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Hi PeterR,

I have often thought about your idea,it would make things a lot easier but the bar would really need to be able to unbolt.Otherwise it would be a mighty long trailer.
Do some research. There are available kits for trailer extensions that bolt on and are stored underneath the trailer. Used all the time on inland lakes with steep slips/ramps, in the USA. Search; trailer tongue extension.
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Old 09 January 2008, 17:45   #10
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Used all the time on inland lakes with steep slips/ramps, in the USA.
Surely on a steep slip it is less of an issue and this is more help on a shallow slip?
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Old 09 January 2008, 18:30   #11
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Surely on a steep slip it is less of an issue and this is more help on a shallow slip?
Yes and No. A lake is not tidal so there is a tendency for a whole lot of weed on the slip therefore you do not really want to get your tow car too far in if at all.
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Old 09 January 2008, 19:03   #12
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This is the sort of thing I mean. I may get one.
http://www.xtend-a-hitchnorthwest.com/
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Old 09 January 2008, 20:01   #13
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This guy has a good set up worth considering.
http://captainslog.janktheproofer.co...rextension.htm
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Old 10 January 2008, 03:30   #14
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Would a riggid bar like a scaffold pole with a hitch welded on each end be a good idea or any help in launching
Use with extreme caution...

I was given one with my first RIB and unbraked trailer. It behaved like a supermarket trolley on acid and at the first touch of the brakes, would overtake the towing vehicle and head like an exocet for the most expensive car in the car park.

Think I used it twice then donated it to Rogue.
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Old 10 January 2008, 03:49   #15
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Use with extreme caution...

I was given one with my first RIB and unbraked trailer. It behaved like a supermarket trolley on acid and at the first touch of the brakes, would overtake the towing vehicle and head like an exocet for the most expensive car in the car park.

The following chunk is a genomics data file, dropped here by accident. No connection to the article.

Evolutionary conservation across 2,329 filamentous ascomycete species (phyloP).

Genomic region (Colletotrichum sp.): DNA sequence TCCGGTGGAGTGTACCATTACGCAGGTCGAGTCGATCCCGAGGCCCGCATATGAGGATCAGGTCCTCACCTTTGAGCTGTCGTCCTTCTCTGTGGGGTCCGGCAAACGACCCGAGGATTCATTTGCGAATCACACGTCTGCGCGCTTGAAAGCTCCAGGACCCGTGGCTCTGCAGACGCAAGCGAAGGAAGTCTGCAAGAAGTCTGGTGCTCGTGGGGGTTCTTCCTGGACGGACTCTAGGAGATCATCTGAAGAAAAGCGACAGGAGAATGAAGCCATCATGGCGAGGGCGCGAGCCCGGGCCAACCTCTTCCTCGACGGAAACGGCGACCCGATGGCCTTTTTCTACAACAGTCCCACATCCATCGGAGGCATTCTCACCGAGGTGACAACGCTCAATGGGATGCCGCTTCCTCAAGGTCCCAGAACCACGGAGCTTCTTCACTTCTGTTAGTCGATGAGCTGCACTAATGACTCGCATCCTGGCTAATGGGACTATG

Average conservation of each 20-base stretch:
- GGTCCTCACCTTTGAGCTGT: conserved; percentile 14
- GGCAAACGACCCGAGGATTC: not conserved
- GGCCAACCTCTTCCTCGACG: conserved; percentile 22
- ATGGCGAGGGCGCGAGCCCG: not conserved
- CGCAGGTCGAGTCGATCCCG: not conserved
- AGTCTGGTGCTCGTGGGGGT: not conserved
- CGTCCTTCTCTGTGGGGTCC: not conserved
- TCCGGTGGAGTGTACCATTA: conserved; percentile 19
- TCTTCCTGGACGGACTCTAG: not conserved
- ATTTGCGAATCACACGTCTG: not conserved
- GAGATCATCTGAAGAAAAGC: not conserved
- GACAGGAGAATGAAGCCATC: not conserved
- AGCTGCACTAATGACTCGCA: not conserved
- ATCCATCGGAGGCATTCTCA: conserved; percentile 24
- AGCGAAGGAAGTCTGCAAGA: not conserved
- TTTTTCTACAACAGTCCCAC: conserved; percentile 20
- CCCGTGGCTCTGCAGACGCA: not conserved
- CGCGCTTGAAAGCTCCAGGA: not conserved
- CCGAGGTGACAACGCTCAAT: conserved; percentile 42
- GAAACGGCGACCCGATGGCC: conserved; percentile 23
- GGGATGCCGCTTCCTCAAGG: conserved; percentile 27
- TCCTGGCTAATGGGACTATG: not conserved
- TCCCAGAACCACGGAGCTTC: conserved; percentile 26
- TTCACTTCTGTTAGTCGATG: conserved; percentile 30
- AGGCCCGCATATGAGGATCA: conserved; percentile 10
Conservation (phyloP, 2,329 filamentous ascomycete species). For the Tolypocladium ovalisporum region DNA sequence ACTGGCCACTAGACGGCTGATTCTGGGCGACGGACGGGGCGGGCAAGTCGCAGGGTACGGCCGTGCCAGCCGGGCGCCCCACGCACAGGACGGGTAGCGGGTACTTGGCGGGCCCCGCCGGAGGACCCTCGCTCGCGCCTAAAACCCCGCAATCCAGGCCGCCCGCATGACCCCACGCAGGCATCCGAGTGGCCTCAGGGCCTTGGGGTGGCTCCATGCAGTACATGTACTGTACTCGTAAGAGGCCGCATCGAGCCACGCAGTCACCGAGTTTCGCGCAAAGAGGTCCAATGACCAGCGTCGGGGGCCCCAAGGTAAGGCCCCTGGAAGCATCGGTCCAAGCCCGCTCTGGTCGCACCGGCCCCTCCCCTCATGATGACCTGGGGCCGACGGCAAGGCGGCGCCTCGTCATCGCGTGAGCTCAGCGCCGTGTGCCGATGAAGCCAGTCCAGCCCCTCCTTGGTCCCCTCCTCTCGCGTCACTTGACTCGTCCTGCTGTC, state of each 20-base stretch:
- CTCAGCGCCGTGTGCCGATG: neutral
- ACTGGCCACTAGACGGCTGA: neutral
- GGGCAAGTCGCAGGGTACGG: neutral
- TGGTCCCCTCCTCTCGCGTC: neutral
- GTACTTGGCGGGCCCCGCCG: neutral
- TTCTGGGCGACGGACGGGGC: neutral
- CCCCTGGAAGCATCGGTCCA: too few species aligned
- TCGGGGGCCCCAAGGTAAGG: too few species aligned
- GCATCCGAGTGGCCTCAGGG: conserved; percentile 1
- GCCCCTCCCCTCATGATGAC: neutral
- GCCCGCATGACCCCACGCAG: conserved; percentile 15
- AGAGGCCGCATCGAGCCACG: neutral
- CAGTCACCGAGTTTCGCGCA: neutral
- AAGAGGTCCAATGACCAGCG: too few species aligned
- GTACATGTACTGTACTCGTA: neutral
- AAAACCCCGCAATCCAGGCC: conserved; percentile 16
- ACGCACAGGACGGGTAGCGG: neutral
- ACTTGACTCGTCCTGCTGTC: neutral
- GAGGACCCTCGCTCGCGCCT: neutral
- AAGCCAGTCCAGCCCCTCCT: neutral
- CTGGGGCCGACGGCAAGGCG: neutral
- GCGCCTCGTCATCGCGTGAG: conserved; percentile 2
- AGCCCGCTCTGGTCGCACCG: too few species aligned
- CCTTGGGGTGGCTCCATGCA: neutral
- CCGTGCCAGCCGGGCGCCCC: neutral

I'm not surprised! You need the bar to be locked to the drawbar as well as the trailer hitch.
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Old 10 January 2008, 11:54   #16
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Hi Breezing,
The only real advantage a tractor would have over your Hi-Lux is the flotation over dry sand of its tyres. If you get stuck in the sand deflate your tyres to 12-20 psi to improve flotation, use low range and ease it out. Be sure to carry a 12v compressor with a long lead to re-inflate them though.
Our own boat is considerably smaller than yours but we often launched and recovered a mate's 27' inboard cruiser with tri-axle trailer across soft sand with our Landcruiser and usually had to deflate the tyres for purchase.
Paul
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Old 10 January 2008, 20:54   #17
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Originally Posted by Bittentobuggery View Post
Use with extreme caution...

I was given one with my first RIB and unbraked trailer. It behaved like a supermarket trolley on acid and at the first touch of the brakes, would overtake the towing vehicle and head like an exocet for the most expensive car in the car park.

Think I used it twice then donated it to Rogue.
They are not intended to drive with, just for backing down into the ogin and pulling out.
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Old 10 January 2008, 21:42   #18
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Condensation

I have been living in Venezuela (high relative humidity index) for 7 years now. My RIB has a 180 lt tank. My boat was fitted with a Racor Filter and water separation flask. Never had a problem with condensation.
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Old 12 January 2008, 18:07   #19
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to avoid condensation problems, a soft tank (made in pvc fabric, like Zodiac ones) is a good solution.
You could even insert it into your present tank if there were an easy access through the deck and into the tank.

But a good Racor filter is perfect
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Old 12 January 2008, 19:59   #20
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Wow - Thanks guys (& Girls) for all your great advice,all of great merit,certainly food for thought.